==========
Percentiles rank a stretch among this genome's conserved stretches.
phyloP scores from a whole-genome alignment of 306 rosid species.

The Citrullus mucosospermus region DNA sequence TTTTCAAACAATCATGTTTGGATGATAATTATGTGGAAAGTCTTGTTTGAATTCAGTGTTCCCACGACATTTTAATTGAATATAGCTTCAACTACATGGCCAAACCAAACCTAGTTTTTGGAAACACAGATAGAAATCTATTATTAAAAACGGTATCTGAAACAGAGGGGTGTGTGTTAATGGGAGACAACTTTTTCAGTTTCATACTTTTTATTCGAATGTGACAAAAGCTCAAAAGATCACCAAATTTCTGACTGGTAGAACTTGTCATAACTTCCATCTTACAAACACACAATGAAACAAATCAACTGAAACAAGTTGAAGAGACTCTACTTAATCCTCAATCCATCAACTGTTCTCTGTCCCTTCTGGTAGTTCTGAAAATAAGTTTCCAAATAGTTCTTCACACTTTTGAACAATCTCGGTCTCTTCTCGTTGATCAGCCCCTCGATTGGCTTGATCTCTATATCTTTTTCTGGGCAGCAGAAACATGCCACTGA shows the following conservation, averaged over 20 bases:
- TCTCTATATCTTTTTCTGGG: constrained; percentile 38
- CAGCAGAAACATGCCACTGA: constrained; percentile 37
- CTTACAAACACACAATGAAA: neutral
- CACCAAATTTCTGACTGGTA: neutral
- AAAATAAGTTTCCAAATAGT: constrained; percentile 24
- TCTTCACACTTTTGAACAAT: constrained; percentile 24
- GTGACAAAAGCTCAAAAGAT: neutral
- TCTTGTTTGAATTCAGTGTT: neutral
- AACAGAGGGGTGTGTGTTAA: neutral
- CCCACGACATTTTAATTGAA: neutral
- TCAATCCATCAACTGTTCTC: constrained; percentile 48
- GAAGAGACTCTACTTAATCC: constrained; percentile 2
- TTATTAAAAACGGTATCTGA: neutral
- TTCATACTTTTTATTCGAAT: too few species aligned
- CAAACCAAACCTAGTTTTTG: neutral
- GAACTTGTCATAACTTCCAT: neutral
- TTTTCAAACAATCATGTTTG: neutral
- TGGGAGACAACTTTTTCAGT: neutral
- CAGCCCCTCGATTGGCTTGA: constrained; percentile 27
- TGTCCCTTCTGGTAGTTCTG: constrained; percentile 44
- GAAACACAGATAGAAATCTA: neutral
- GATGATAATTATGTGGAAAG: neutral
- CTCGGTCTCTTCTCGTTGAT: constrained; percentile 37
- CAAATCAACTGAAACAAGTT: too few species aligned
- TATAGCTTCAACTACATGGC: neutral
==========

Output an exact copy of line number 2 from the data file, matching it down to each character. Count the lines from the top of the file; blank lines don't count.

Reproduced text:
phyloP scores from a whole-genome alignment of 306 rosid species.